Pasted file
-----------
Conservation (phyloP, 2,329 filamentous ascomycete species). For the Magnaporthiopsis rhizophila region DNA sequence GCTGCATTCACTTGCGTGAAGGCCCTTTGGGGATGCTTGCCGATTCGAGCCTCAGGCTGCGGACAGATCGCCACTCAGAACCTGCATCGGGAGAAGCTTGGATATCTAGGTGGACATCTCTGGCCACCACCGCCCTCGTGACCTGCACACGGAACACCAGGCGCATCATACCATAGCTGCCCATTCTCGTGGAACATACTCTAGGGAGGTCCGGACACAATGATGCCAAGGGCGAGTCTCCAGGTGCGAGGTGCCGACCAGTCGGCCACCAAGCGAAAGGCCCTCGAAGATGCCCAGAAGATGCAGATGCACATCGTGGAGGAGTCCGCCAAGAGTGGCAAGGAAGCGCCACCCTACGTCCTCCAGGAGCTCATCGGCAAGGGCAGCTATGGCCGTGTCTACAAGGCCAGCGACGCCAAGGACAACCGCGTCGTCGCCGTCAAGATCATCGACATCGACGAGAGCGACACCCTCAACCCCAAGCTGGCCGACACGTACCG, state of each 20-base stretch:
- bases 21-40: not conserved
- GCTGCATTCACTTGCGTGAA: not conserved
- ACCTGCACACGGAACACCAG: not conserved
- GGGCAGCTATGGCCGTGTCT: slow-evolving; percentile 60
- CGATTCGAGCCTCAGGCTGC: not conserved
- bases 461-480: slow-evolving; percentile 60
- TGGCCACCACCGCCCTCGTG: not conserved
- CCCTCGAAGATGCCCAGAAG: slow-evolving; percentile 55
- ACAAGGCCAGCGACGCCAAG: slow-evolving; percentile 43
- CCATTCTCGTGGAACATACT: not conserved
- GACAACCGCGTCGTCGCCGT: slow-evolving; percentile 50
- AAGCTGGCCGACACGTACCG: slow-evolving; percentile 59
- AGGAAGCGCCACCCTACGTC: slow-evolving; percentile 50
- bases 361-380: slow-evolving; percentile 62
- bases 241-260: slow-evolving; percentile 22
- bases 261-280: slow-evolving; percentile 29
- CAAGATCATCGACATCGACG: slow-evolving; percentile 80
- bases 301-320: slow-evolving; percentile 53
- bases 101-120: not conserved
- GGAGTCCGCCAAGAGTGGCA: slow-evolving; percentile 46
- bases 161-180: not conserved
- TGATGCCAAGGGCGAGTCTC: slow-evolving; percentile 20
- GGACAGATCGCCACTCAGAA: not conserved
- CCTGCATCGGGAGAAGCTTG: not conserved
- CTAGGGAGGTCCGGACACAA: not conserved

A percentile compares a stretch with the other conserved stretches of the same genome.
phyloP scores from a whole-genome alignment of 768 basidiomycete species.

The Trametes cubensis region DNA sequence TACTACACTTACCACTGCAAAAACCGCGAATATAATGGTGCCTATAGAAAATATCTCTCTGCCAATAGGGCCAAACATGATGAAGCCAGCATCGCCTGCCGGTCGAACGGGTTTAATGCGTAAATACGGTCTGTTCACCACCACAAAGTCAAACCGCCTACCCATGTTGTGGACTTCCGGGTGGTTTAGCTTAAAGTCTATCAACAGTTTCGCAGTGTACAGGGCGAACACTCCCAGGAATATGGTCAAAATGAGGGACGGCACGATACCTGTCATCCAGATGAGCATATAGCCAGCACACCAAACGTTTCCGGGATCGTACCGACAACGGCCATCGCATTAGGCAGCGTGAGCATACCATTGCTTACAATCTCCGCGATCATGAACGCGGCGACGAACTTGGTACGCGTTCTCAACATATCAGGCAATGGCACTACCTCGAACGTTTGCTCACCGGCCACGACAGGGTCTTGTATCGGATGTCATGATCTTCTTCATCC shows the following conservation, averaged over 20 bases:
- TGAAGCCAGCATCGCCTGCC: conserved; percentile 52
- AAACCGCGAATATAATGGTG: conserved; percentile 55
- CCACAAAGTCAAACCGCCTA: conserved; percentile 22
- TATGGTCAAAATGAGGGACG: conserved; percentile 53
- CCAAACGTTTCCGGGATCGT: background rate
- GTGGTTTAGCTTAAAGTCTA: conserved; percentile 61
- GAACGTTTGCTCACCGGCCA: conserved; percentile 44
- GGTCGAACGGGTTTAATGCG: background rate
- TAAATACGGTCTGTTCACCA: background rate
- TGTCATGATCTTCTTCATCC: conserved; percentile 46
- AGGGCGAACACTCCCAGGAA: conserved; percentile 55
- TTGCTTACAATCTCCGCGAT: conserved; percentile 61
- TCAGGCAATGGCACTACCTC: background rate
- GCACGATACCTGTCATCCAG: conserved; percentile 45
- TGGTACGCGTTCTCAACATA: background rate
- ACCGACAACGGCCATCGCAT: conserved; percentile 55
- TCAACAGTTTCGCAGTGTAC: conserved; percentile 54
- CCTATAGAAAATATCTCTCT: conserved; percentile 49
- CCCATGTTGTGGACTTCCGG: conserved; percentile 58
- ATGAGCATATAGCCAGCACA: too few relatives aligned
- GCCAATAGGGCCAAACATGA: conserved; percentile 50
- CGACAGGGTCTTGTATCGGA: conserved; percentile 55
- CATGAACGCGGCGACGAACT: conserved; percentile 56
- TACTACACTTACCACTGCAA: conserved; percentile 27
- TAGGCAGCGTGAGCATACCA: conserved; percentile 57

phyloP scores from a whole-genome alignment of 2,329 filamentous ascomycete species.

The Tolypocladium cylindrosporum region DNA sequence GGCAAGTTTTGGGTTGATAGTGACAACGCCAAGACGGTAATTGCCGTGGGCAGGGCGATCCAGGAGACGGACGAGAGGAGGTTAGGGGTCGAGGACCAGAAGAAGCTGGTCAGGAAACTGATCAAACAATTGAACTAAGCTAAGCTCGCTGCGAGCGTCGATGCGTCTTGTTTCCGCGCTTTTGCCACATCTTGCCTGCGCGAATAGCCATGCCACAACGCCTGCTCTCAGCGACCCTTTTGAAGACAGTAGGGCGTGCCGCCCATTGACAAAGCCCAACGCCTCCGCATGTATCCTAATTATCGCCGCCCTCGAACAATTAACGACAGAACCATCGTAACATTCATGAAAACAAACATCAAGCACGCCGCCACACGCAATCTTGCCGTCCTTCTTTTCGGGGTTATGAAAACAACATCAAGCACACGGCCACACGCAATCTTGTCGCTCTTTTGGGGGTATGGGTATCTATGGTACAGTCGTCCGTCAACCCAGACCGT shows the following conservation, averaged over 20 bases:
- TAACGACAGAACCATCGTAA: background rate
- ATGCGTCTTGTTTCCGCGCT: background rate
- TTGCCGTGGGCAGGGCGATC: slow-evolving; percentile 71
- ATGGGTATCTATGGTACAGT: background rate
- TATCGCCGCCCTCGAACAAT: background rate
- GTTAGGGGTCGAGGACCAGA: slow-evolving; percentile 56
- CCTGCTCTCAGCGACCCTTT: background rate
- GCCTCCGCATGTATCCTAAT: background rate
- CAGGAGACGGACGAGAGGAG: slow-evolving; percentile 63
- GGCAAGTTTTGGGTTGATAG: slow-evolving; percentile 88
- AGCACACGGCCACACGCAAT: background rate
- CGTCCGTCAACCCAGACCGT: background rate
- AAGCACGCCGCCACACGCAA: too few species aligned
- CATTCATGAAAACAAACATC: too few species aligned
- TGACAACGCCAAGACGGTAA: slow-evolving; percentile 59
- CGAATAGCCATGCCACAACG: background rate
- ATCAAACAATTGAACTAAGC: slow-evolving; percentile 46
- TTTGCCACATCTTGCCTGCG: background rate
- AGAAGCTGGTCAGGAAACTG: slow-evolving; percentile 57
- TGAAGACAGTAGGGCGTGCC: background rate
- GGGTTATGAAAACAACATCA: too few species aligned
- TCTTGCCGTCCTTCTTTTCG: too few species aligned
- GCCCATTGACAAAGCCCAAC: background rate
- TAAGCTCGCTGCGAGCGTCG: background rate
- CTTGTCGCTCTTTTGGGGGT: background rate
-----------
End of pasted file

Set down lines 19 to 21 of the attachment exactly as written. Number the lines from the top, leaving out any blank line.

- bases 301-320: slow-evolving; percentile 53
- bases 101-120: not conserved
- GGAGTCCGCCAAGAGTGGCA: slow-evolving; percentile 46